On August 25, 2012 the New York Times ran an article entitled “The Best Book Reviews Money Can Buy.” This told the story of a man who was paid up to $28K per month, by Authors who wanted the best reviews their money could buy. In the space of this person’s short existence as a ‘book reviewer’, writers commissioned over 4500 reviews, and not one of them was bad. Of course they wouldn’t be as these Authors had paid real money to say how good their works were. One of the downside of this tale is that the man in question openly admitted they never cracked open one of the books they were supposed to be reviewing. As a result of this a Computer Science Professor from the University of Illinois, Chicago, says that research shows that a full one-third of all online reviews are fake. This throws the few of us that actually read books into a bad light. And as long as some unscrupulous Authors and their entourage are willing to pay for top drawer reviews, this light will continue to shine.
So where does this leave us? I think we are all aware of the fact that not everyone likes the same thing and, I know I’ve said it on these pages before, but that’s a good thing otherwise stuff would be in short supply. This means in the world of book reading and reviewing, not every reviewer will give that book top marks, and rightly so. By seeing a variety of stars/thumbs/unicorn dust, whatever is used as a rating scheme for the review, we can see that people from all kinds of backgrounds and cultures have read this, and so it may be something we should take a look at.
Another area I think Authors should really consider when having their books reviewed is the ‘padding’ issue. Of course friends and family are going to give you top drawer reviews, as they don’t want to upset you but are these really helping you grow as Authors. There is nothing more perplexing to me than seeing reviews of a novel I may have given 3 thumbs to, suddenly have a run of one line 5 star reviews, obviously written from a sock account from the similarity of names and review content. Did I, and others like me, miss something in your understanding of you being OK with ‘honest and unbiased’?
A big part of being a book reviewer is that you do it for the love of reading and sharing that love of reading and good books with others. The majority of book reviewers aren’t paid for what they do – they receive a copy of the book to review, either from Authors, publicists or publishers, and that’s it. Those select number who are paid, usually work for the large publishing houses or major newsstand publications, but for the most part readers review books, or at least in my case, for the love of reading. And I read a lot – I usually have 3 or 4 books on the go at one time, and yes I do retain everything I read in them; I’m also a fast reader, sometimes finding myself having to consciously slow down so I don’t miss something in a particularly riveting book; so I can read a book in a couple of days, if it’s a novella, less.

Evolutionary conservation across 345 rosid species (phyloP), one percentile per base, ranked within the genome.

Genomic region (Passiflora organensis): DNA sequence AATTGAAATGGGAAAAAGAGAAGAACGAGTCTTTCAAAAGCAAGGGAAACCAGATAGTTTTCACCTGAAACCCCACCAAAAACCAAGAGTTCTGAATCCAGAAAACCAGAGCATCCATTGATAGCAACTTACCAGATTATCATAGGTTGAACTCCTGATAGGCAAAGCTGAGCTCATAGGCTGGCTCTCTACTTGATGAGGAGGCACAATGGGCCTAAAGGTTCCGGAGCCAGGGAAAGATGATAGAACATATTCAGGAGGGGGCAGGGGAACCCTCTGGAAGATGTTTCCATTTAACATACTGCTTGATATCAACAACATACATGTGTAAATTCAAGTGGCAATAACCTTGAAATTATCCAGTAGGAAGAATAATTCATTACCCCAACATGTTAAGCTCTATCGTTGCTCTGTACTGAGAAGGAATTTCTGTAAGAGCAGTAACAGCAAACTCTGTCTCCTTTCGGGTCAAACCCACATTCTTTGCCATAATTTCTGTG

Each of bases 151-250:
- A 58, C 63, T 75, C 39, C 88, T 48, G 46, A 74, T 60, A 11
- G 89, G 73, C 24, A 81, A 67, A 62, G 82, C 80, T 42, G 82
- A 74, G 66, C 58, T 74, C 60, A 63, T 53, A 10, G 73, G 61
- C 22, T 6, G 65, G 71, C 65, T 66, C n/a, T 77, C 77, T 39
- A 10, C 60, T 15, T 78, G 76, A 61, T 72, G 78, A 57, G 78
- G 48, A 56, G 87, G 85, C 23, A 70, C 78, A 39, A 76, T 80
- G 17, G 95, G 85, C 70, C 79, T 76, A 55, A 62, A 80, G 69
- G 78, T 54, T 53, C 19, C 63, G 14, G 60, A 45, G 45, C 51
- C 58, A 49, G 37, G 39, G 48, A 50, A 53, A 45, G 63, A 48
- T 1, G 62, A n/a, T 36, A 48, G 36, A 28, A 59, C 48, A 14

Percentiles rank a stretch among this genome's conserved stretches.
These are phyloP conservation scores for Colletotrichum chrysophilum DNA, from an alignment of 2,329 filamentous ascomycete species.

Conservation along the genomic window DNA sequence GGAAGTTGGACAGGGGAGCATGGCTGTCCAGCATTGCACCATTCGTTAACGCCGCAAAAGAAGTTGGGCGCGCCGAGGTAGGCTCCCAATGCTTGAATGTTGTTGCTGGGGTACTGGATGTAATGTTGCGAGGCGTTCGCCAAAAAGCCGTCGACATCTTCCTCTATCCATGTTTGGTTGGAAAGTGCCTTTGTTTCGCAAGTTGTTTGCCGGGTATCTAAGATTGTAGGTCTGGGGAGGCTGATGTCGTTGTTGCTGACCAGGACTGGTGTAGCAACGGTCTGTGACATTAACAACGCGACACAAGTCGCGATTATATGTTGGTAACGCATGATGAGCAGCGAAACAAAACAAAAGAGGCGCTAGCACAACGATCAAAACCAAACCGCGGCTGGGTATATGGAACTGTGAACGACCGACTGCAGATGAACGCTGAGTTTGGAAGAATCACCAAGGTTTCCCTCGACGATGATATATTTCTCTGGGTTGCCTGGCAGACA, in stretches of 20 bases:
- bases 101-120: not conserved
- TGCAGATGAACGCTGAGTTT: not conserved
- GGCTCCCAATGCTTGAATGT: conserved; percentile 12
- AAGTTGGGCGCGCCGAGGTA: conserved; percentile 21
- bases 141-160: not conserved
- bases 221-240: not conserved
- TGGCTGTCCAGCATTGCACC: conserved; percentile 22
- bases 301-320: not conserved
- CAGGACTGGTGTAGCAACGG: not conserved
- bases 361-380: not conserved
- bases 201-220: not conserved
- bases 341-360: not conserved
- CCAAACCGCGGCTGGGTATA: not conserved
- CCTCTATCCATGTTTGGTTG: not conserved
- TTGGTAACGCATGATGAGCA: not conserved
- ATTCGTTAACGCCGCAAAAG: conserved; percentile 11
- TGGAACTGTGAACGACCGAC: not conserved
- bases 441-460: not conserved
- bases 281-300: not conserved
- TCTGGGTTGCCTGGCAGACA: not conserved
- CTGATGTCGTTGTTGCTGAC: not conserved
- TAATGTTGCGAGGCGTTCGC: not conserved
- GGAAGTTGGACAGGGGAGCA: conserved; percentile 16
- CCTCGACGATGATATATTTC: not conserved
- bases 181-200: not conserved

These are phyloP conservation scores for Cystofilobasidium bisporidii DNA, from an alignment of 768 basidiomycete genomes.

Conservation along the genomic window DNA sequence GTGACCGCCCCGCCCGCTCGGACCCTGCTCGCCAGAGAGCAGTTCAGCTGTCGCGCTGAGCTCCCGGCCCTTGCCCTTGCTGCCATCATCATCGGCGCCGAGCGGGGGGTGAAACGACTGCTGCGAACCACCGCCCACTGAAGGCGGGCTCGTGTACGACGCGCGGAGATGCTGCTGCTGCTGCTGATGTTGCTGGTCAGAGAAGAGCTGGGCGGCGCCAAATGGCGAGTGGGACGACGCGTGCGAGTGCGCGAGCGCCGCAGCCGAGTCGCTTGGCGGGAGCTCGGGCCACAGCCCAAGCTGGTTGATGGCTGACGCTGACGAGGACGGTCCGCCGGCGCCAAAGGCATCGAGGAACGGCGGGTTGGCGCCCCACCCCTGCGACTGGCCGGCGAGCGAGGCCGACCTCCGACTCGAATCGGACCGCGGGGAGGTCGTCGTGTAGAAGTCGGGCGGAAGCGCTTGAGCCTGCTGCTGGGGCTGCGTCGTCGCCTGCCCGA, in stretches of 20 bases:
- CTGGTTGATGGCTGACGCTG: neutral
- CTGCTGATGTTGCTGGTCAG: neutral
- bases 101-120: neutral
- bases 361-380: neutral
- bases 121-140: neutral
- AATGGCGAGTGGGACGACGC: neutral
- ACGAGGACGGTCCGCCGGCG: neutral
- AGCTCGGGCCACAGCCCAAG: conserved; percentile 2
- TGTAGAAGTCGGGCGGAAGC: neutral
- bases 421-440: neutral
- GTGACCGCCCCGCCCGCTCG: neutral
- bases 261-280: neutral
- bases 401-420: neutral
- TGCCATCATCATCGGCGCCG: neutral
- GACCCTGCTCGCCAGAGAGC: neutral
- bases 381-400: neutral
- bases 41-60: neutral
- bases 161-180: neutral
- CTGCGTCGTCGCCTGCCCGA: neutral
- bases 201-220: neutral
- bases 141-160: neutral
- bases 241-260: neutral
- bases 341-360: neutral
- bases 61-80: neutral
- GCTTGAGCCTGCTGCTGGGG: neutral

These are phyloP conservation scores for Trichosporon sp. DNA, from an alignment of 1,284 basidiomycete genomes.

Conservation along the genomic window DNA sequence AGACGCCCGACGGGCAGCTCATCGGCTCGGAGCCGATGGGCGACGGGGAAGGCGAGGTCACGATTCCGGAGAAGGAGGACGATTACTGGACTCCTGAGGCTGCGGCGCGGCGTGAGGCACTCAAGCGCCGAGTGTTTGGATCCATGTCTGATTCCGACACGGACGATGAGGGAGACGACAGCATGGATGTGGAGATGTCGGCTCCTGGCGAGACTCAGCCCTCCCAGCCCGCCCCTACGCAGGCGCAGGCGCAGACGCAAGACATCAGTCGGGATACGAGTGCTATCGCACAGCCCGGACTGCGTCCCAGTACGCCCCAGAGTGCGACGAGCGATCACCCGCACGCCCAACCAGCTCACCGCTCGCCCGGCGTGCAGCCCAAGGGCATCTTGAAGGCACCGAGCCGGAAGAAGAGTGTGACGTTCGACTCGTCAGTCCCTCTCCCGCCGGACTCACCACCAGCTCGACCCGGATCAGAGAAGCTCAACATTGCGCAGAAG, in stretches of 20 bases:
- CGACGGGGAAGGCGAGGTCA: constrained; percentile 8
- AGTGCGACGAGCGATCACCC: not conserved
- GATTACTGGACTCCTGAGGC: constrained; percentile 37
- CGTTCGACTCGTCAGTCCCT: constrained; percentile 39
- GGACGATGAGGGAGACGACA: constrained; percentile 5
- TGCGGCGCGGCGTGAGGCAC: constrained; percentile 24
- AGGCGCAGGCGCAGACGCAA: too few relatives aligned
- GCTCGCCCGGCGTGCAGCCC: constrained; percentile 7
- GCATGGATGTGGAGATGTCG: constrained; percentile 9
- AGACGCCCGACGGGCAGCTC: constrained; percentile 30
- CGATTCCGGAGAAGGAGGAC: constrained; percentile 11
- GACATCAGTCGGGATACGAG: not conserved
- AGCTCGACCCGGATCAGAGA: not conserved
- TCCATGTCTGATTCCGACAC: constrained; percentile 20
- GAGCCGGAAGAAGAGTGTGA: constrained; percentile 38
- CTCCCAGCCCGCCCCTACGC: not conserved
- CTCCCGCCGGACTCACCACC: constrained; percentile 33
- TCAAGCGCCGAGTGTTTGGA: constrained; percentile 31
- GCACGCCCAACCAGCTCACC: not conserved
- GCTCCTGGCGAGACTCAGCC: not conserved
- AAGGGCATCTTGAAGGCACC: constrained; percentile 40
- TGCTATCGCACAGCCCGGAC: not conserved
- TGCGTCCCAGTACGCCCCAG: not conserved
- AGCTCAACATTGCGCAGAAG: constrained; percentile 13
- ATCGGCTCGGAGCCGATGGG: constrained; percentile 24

I always give honest and unbiased reviews, regardless of whether I have paid money for a book, been gifted a copy from the Author, or picked it up in my library or thrift shop. If I think a book could really have done better, I will state this in my reviews, not with the intention of being mean, but in the hopes the Author may take onboard some of my points and grow from there. Also if I love a book I will say I do, and why. There are so many great books out there, and so many genres that I like to read, or can at least be convinced to try, that there is no end to the type of books that appeal to me; and hopefully, through my reviews someone may be intrigued enough to try a genre they would otherwise have overlooked. But as you all know, I draw the line at romance – just don’t like that entire bodice ripping frippery! The whole notion of not reviewing something purely because YOU didn’t like it is alien to me, if all reviewers took this attitude there are some books out there that would never make it past a Beta reader, and that would be a great loss.
What I am really trying to share in this little soapbox moment of mine is simply this; if you read a review of mine on this blog, or on a website such as Amazon, Goodreads et al, you can be assured of a number of things, and these are:
a) I have read the book
b) I was not paid to read the book, although I may have received a free copy from the Author in exchange for an honest and unbiased review.
c) I respected the Author of the book enough to write a review, whether I liked it or not, and explain my reasoning if I’m able to, of why I disliked something about the book in the said review.
d) I never read other reviews of books that I have been asked to read for review. After all, how could I be unbiased if I’m going into a new book with someone else’s opinions of it at the back of my mind?
I am proud to say that I am a part of a dying breed maybe, a real book reviewer! And, with that I’ll now step down from my soap box